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Master Chen Quan Gong on Xing Yi Quan Theory and Training – Part 3

Part 3 of a discussion of Xing Yi Quan theory and training by Li Gui Chang’s senior disciple, Chen Quan Gong. Master Chen talks freely and openly about how to train Xing Yi correctly and the subtle changes that take place in the body in the practice of San Ti Shi and the Five Fists.

Originally posted online in Chinese, this English translation is offered by Huang Guo Qi, Tom Bisio and Martin LaPlatney. Read Part 1 of this discussion HERE.



Theoretical Understanding of Zhan Zhuang

School Uncle Chen: “I have now talked to all of you about how to understand and practice Zhan Zhuang and about methods of dealing with the discomfort that can occur in Zhan Zhuang. Then, how long [should one] train Zhan Zhuang to achieve results? ‘Is there any standard for success in Zhan Zhuang? No. Generally, after standing for two hours, when you have a floating sensation in the body, it means you have achieved something. There is another sign to show the skill is being achieved, e.g. keep standing until you have the cells throbbing in the whole body (high-density and high-depth trembling), from throbbing to no throbbing, repeatedly until the jing-luo [17] are unobstructed and free. Then, the Gong Fu emerges.’ However, these phenomena cannot be generalized and are not inevitable  for each person. In short, if you can feel the ‘body respiration,’ you will succeed in Zhan Zhuang.”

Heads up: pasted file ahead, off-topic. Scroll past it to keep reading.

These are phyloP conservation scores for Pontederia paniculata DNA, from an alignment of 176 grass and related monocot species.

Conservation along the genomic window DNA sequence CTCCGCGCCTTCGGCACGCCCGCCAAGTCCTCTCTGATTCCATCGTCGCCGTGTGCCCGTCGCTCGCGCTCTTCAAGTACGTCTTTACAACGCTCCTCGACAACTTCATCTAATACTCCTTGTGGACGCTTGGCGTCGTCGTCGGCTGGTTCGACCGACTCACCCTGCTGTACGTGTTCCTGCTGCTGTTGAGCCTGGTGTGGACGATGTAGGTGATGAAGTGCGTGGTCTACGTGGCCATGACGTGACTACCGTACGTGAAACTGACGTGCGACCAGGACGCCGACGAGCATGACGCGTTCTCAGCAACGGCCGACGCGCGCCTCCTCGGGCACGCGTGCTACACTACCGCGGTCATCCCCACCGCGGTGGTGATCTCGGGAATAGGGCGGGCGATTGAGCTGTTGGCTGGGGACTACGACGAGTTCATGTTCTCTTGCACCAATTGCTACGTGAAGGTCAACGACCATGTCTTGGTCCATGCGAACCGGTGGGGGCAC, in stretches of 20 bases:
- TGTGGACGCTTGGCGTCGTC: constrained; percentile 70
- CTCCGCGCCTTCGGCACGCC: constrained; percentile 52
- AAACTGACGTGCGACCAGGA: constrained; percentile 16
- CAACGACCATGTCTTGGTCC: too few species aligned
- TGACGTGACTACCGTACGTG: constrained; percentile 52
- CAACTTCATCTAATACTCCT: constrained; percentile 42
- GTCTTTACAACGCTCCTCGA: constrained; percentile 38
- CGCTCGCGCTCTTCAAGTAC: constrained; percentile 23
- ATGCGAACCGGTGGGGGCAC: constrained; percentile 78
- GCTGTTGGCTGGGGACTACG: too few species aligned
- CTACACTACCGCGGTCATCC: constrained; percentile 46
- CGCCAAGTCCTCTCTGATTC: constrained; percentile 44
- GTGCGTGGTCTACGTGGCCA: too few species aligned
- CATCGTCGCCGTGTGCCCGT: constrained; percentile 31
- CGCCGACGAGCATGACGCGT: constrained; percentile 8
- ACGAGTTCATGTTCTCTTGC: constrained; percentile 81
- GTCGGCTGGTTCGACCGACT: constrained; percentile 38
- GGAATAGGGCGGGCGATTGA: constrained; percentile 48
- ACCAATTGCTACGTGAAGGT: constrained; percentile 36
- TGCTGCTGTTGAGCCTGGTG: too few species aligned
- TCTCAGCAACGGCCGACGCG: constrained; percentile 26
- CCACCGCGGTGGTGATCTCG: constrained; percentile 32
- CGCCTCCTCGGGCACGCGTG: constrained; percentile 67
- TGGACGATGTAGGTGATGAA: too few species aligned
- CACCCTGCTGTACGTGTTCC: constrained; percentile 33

[17] 经络 Jing Luo channels and collaterals (meridians)


“Moreover, all of you should understand from what was mentioned about the Zhan Zhuang method that in Zhan Zhuang, the body basically does not move, but it is not completely immobile. Master Li said: ‘all of these methods for training the standing posture are mobile, but it is very slow and minute, and outsiders can not discern it. Zhuang Gong [18] is  ‘slow training’. These are the ingenious ways to enter the door. [19] Training [it] will produce effective results.

[18] 桩功 Zhuang Gong: stake [standing] skill/achievement
[19] 入门 Ru Men: literally “enter door” – fundamentals






Deng Feng: “To seek motion from tranquility?”

Chi  Shao Bin: “The standing posture is a relatively tranquil state, but it is not motionless at all, not wooden. Nei Jia Quan Zhan Zhuang has internal motion inside the body.”

Bai Jian Yun: “Slow training is also supposed to intentionally regulate the bones, in order for the Jin-Li to be smooth and unhindered.

School Uncle Chen: “Of course! All of you are correct. Therefore, Zhan Zhuang is not a completely tranquil gong. Using intention (Yi) not strength means not to use awkward strength. When the spirit (Shen) [21] is in the right place, the intention can use the inner energy [22].”

Bai Jian Yun: “Does awkward strength mean to use intentionally use the local muscle strength?”

[20] 劲力 Jin Li: energy-force 0r energy-strength
[21] 神 shen – spirit; numinous
[22] 劲Jin – strength, energy, spirit